2. The Director of the Office of Defense Mobilization to review the recommendations of the Department of the Interior, consult with other interested defense agencies and if appropriate, make the defense finding.

3. The Attorney General to review the proposed agreement and, if he determines that the advantages to the national defense outweigh the adverse effects on the competitive free enterprise system, to approve the agreement.

4. The Director of the Office of Defense Mobilization to request the individuals to participate in the agreement and to extend immunity from the antitrust laws and the Federal Trade Commission Act with respect to those actions authorized by the approved agreement.

5. The Secretary of the Interior to supervise the conduct of operations under the agreement.

On May 8, 1956, before I became Secretary of the Interior, there came into existence the Voluntary Agreement Relating to Foreign Petroleum Supply, as amended. This was an agreement under which plans of action designed to meet emergency situations could be developed.

The Middle East Plan of Action, I might point out, was not approved until August 10. This agreement was formulated by the Department of the Interior in cooperation with the oil industry; it was approved by the Office of Defense Mobilization and the Attorney General.

On July 26, as you know, the Egyption Government nationalized the Suez Canal.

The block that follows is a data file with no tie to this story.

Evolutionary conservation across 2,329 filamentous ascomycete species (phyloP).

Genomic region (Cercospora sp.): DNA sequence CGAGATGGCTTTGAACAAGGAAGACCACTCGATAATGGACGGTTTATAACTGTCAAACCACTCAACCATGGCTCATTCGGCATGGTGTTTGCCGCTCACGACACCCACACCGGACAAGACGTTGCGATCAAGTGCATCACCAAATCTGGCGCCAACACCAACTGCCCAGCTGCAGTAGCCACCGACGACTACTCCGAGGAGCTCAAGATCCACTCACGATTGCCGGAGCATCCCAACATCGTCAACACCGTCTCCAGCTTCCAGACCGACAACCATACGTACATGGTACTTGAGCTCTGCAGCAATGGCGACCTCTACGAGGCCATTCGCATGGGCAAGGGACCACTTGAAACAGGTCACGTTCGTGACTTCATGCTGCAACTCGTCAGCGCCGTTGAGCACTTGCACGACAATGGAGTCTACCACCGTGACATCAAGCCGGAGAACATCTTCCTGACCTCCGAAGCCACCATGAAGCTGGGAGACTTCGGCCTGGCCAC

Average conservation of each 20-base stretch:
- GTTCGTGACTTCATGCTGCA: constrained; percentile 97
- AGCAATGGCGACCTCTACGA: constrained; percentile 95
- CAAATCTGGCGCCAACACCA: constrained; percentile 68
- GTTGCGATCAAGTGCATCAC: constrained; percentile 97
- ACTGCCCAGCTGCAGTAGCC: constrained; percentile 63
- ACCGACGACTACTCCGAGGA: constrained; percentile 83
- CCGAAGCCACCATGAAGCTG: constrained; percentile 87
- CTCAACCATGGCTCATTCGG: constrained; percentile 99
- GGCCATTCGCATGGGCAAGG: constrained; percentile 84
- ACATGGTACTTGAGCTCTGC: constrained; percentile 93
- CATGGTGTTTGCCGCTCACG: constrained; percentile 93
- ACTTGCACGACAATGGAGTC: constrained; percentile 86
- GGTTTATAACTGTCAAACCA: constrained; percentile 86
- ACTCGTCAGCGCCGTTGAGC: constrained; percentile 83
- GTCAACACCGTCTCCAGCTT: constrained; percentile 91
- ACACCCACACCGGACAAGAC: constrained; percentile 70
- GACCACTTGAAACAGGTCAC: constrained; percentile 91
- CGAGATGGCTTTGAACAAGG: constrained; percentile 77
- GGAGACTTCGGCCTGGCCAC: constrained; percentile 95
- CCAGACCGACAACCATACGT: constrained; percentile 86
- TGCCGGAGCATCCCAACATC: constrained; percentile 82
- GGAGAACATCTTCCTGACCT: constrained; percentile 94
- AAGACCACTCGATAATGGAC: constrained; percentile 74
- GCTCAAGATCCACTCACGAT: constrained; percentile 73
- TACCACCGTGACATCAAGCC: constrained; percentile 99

Pursuant to earlier discussions, on July 31, 1956, Dr. Flemming wrote to me about the possibility that there might soon arise any of three alternatives related to the availability of foreign petroleum supplies. These alternatives were:

1. Loss or stoppage of the Levant pipelines.
2. Stoppage of the Suez Canal.
3. Loss of both 1 and 2 above.

Director Flemming suggested that I might appropriately find that an emergency existed and therefore request the Foreign Petroleum Supply Committee, created by the May 8 agreement, to prepare a plan, or plans, of action to meet this emergency.

On August 1, 1956, I informed Dr. Flemming that I concurred in the position he had taken in his letter of July 31, and I had therefore determined that a threatened emergency existed outside of the United States which required an immediate plan or plans, and that as administrator of the May 8 agreement, I would request the Committee to submit to me a proposed plan or plans for the solution of such petroleum supply problems as we might encounter. A copy of my letter went to the Attorney General.

Mr. Hugh Stewart, Director of the Office of Oil and Gas of the Department of the Interior, was requested, as Chairman of the Foreign Petroleum Supply Committee, to prepare such a plan or plans and to submit them to me in writing. I might add here that he has held highly responsible positions in the Department since November 7, 1949.

On August 10, 1956, the Department submitted to Dr. Flemming a plan to implement the May 8 agreement. This proposal, which called for the establishment of the Middle East Emergency Committee, was the product of suggestions of the Petroleum Supply Committee, our Oil and Gas Division, the Office of Defense Mobilization, and the Department of Justice.